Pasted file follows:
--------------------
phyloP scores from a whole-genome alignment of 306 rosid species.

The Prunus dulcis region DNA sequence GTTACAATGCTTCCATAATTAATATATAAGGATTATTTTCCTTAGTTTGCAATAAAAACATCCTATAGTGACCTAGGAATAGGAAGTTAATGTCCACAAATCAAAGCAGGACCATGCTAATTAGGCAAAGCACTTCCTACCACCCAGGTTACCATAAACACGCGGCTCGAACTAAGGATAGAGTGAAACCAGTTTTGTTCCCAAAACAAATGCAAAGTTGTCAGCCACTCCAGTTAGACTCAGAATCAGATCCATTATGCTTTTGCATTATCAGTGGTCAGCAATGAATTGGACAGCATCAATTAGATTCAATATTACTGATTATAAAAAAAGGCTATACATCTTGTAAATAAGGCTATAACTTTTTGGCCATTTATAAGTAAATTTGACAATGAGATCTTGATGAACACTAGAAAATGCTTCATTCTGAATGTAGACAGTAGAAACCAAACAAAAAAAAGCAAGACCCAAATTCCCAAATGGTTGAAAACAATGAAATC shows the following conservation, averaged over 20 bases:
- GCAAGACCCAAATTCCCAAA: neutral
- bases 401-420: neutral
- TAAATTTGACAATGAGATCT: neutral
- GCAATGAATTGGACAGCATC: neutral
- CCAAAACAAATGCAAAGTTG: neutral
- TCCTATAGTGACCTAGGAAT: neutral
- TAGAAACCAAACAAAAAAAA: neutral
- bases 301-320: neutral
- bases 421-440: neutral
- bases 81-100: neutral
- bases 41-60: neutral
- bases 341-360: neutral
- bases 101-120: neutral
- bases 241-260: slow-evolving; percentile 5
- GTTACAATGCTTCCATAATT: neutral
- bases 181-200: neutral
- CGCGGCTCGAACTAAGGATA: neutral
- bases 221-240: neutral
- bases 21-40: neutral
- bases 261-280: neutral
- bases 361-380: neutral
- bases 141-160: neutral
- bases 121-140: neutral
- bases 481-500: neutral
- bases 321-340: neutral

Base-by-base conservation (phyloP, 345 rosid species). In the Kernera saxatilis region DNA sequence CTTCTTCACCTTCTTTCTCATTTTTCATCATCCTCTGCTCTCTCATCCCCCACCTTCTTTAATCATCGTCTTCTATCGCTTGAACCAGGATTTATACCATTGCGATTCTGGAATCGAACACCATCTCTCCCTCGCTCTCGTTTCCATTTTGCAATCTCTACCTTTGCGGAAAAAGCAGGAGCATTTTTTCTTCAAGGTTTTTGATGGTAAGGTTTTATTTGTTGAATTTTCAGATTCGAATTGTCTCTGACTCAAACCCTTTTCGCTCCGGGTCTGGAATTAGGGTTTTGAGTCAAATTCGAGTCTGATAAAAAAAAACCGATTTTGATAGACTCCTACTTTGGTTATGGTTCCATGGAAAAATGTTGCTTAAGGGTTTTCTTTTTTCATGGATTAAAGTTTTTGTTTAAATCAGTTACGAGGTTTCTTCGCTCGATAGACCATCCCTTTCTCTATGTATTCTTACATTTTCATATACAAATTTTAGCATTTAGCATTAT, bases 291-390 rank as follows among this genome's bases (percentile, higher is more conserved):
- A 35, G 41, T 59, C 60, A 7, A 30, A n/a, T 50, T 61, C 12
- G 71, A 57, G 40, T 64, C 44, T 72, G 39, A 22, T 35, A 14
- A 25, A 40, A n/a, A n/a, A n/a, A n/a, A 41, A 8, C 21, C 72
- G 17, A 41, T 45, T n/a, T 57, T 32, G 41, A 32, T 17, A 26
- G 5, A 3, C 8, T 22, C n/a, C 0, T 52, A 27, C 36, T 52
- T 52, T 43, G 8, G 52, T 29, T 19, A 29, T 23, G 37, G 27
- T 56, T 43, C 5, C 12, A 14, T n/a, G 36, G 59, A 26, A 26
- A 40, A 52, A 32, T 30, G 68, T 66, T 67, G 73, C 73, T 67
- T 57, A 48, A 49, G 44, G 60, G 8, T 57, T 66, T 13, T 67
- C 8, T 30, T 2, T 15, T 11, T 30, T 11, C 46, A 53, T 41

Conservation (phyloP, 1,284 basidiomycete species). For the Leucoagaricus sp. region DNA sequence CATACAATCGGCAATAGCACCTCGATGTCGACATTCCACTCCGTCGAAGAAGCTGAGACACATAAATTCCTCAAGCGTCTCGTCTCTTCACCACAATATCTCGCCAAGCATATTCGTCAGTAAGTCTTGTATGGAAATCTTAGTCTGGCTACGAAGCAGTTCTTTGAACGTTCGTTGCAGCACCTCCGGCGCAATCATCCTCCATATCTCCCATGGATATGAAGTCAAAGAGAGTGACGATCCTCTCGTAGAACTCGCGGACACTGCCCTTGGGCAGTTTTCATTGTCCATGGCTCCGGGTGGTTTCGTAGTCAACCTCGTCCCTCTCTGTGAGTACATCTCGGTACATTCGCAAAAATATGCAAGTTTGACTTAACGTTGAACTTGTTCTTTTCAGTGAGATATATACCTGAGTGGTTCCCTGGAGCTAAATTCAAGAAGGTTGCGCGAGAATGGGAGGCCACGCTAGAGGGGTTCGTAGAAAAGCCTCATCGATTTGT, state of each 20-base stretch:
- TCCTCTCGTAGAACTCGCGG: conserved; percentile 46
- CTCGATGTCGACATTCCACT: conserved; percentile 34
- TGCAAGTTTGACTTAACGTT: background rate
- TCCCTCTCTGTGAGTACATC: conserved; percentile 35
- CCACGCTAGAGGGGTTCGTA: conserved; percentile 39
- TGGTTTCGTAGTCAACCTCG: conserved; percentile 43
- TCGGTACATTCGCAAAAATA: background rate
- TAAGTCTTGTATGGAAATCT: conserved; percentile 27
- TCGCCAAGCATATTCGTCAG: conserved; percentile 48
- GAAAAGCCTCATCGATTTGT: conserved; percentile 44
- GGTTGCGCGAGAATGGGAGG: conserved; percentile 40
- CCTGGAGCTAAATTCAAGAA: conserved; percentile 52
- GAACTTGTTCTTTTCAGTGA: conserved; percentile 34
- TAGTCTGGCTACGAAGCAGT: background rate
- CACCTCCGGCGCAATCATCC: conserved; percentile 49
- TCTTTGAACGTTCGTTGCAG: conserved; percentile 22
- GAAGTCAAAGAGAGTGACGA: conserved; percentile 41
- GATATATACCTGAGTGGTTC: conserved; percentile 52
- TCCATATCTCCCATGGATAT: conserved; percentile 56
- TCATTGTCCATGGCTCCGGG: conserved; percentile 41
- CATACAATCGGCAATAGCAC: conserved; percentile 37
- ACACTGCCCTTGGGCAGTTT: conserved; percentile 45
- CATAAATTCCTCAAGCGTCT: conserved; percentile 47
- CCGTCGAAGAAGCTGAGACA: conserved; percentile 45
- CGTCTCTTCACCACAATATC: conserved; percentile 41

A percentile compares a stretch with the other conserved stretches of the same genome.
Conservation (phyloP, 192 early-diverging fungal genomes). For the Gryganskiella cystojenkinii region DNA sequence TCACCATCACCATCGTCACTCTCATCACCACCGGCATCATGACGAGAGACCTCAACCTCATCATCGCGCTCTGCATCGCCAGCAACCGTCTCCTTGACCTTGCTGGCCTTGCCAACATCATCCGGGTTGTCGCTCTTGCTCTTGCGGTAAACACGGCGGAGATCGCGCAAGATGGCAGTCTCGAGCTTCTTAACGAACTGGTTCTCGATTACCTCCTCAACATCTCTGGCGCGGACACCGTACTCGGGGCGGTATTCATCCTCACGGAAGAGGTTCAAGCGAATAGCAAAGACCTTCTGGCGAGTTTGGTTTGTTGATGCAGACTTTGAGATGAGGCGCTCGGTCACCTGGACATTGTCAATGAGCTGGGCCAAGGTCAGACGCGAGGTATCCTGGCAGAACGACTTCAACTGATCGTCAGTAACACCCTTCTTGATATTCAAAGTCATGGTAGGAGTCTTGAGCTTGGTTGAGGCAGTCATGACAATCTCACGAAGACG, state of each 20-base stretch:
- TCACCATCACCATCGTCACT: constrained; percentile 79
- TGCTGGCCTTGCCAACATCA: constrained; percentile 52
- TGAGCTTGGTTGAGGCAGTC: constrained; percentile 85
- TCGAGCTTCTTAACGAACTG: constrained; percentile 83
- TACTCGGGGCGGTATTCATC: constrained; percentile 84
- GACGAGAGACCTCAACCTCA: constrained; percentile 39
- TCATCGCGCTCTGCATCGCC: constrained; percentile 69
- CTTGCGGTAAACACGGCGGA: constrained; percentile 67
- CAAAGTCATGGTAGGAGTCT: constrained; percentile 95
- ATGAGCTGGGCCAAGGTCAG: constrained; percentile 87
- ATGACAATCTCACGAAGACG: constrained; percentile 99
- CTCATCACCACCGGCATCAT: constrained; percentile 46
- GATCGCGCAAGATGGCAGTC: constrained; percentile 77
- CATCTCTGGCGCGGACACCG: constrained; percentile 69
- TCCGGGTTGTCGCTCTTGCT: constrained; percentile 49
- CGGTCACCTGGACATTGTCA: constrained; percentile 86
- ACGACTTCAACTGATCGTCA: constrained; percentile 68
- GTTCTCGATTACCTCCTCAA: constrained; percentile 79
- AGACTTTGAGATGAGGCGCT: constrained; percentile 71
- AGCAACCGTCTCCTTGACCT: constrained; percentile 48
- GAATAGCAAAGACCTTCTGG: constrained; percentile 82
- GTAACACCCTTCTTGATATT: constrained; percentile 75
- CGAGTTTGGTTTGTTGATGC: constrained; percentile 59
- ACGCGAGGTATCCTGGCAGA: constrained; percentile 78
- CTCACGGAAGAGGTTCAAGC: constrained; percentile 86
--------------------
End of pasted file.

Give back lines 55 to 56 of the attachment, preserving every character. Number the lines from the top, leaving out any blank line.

- TCTTTGAACGTTCGTTGCAG: conserved; percentile 22
- GAAGTCAAAGAGAGTGACGA: conserved; percentile 41